When the clapping started, it was impossible not to feel moved. At 8 p.m. on March 17, people across the Netherlands leaned out of windows and congregated on doorstops to make a show of support for medical workers battling the coronavirus. First it was just a few claps, before the sound spread down my street in the Hague, working up to a crescendo of whistles and whoops. Fireworks sounded in the distance. A neighbor I had never spoken to waved from across the street. The warmth and goodwill was the epitome of what it means to be part of a community—a scene also playing out in Italy, Spain and France as stricken neighborhoods come together.
But these spontaneous acts of solidarity stand in stark contrast to what is happening between European Union nations. The epicenter of the coronavirus moved from China to Europe in the first half of March, and governments turned on one another. The pillars that were meant to hold up the E.U.—the free movement of goods and people—crumpled, as borders went back up and panicked governments stockpiled medical supplies with little regard for their neighbors. When E.U. Commission chief Ursula von der Leyen announced on March 17 that the bloc would shut its external borders for 30 days, it felt as if the E.U. was playing catch-up with the many unilateral closures that governments had already enforced. It didn’t seem to be a coming together of like minds.
When the E.U. is not in crisis mode, its leaders like to talk up its grand ideas, preaching to their 446 million citizens the narrative of diverse nations bound by a common set of values in a unique project bringing peace and prosperity to all. What is remarkable is how quickly those ideas can unravel.
“The basic threshold of what it means to live in a community is that you have some collective responsibility to each other that goes beyond your self-interest—and there I have found it pretty shocking,” says Chris Bickerton, an academic at Cambridge University and the author of The European Union: A Citizen’s Guide. “It reveals that the political obligations of governments and leaders are really still national, [and] it seems very difficult to think of a common European identity under those circumstances.”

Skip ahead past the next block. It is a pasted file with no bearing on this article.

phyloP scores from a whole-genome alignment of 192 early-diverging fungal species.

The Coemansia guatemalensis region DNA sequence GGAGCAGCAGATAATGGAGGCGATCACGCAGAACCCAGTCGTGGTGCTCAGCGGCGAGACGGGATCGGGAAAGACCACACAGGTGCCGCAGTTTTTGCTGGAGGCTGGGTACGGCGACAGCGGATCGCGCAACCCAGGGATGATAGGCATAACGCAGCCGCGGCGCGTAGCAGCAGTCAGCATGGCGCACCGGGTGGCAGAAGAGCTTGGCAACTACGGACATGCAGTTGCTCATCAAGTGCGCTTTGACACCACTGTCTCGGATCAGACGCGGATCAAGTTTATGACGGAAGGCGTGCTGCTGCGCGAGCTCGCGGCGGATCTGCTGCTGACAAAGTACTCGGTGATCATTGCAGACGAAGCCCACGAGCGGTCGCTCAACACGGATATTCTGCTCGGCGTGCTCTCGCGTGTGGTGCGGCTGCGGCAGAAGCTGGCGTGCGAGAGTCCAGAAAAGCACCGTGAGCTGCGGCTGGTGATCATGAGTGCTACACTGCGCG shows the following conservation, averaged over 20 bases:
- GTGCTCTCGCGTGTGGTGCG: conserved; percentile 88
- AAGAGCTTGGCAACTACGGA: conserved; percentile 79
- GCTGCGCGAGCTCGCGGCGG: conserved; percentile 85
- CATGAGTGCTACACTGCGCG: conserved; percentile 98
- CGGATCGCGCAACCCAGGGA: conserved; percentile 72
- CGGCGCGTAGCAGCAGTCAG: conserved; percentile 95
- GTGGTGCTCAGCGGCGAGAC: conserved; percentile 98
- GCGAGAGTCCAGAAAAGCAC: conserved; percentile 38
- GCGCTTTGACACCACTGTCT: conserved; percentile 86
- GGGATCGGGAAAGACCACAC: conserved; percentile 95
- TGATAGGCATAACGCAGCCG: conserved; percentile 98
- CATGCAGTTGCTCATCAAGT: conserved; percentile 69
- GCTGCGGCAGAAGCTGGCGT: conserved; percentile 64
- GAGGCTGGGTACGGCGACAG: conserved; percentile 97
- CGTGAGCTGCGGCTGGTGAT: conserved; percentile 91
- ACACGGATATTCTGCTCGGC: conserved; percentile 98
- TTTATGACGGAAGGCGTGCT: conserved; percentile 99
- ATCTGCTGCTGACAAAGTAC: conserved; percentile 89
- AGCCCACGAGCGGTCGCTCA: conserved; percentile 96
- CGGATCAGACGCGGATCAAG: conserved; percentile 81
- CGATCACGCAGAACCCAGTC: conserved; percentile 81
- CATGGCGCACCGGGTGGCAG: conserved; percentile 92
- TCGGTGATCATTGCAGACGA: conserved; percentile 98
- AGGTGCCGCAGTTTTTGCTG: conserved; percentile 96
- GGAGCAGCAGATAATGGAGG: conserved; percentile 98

The coronavirus outbreak is the latest in a long line of crises that have thrust the E.U. into existential despair. The euro-zone crisis of 2008 first gave the lie to the dream of a pan-European solidarity, with wealthier nations loath to take any economic hit to come to the aid of struggling ones. The refugee crisis of 2015 exacerbated this. As 1 million people arrived at E.U. borders seeking sanctuary, governments turned on one another; there was little support for nations like Italy and Greece on the front line of the crisis.
The coronavirus has arrived at a time when the effects of those emergencies still linger and threatens to be the final blow for the grand idea of a politically unified E.U. taking a leading role on the world stage. “This very much fits together with all of the issues around the other crises,” says Susi Dennison, a senior policy fellow at the European Council on Foreign Relations. “Do we want to be a Europe that is globally engaged and gets things done through cooperation, or is the nationalist rhetoric more powerful?”